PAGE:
A teenage hacker who broke into computer systems all over the country was sentenced yesterday to 15 months in prison for scrawling his cyber name and his love for a high school classmate across a series of Web sites.
Over the course of two years, Eric Burns, 19, hacked his way into Web sites used by the U.S. Information Agency, Vice President Gore and NATO, among many others. The Shoreline, Wash., teenager had no formal training, beyond some community college courses, but he scrawled phrases such as "Hack by Zyklon" and "Crystal I love you" across seemingly secure Web sites and forced the USIA to close its site for eight days.
Fixing the damage he caused cost $40,000 to $120,000, and Burns has agreed to pay $36,240 to a group of his victims.
Burns apologized for his activities at a hearing held in federal court in Alexandria, which had jurisdiction in the case because several of the victimized Web sites were hosted by servers in Reston and Herndon.
"I told myself that I was finding security problems and warning companies, that I was helping them protect themselves from other people who caused damage. But I became that other person," Burns said. "I'm the reason we need security on computers.
"I disgust myself," he told U.S. District Judge James C. Cacheris. "I am very ashamed of what I have done."
Burns's attorney, Ralph Hurvitz, said his client was an immature and thoughtless young man. Using off-the-shelf computer manuals, Burns was able to design a program called "Web Bandit" that allowed him to scan the Web looking for vulnerable computer systems. Then he would hack in and arrange for would-be viewers to see a page that he had designed.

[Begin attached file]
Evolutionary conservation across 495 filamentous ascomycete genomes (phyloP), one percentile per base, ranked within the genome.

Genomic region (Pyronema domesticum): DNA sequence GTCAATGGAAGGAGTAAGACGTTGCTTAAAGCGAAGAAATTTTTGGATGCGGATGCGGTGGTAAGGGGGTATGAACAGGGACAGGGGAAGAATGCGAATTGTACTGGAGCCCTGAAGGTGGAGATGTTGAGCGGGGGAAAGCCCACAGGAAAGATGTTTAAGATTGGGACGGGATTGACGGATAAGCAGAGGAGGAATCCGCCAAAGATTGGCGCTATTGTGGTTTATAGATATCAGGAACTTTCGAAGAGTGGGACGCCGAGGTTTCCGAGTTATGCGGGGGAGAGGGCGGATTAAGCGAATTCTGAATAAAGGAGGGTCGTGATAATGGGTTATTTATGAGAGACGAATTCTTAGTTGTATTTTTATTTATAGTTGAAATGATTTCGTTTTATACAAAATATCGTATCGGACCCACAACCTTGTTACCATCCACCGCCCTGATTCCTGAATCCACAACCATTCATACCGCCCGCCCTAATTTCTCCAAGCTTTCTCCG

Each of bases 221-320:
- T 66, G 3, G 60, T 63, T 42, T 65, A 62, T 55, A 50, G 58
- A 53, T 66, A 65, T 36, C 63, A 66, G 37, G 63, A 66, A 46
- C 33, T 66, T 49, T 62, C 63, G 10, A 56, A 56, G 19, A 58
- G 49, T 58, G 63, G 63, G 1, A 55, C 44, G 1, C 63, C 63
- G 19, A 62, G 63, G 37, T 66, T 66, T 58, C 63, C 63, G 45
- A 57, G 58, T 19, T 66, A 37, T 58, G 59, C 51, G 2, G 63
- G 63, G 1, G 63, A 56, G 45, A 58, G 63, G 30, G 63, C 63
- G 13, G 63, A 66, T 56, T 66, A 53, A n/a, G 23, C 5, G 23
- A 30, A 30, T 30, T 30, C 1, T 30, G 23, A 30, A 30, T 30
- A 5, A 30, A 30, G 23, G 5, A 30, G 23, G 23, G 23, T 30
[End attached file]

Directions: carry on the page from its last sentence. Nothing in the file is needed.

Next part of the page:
"We have a young man . . . who is very uncomfortable with any sort of face-to-face interpersonal contact," Hurvitz said. "He gravitated to computers the way others might gravitate to football or the piano."
The judge responded, "Playing the piano doesn't have consequences for other people."
Cacheris ruled that Burns's hacking qualified as a "special skill" under federal sentencing guidelines. That bumped his potential sentence from as little as eight months to a range of 12 to 18 months.
Cacheris said he opted for 15 months "because you continued to do this after you were confronted by the FBI [in February] . . . and the serious nature of the case."
U.S. Attorney Helen F. Fahey praised the sentence, noting that Burns "caused major disruption" to the White House, the USIA and other Web sites. "In this age when electronic communications have become so important to society, it is necessary that prosecutors and courts hold destructive hackers like Eric Burns accountable for their actions," she said.
Most federal hacking cases have resulted in sentences of a few months to two years, said Eugene H. Spafford, a Purdue University computer science professor. He said that some high-profile Web sites have made security improvements to fend off hackers such as Burns, but many places remain vulnerable because companies opt for inexpensive security.
"People have made bad business decisions," he said. "Security is an add-on rather than a basic design feature in many systems."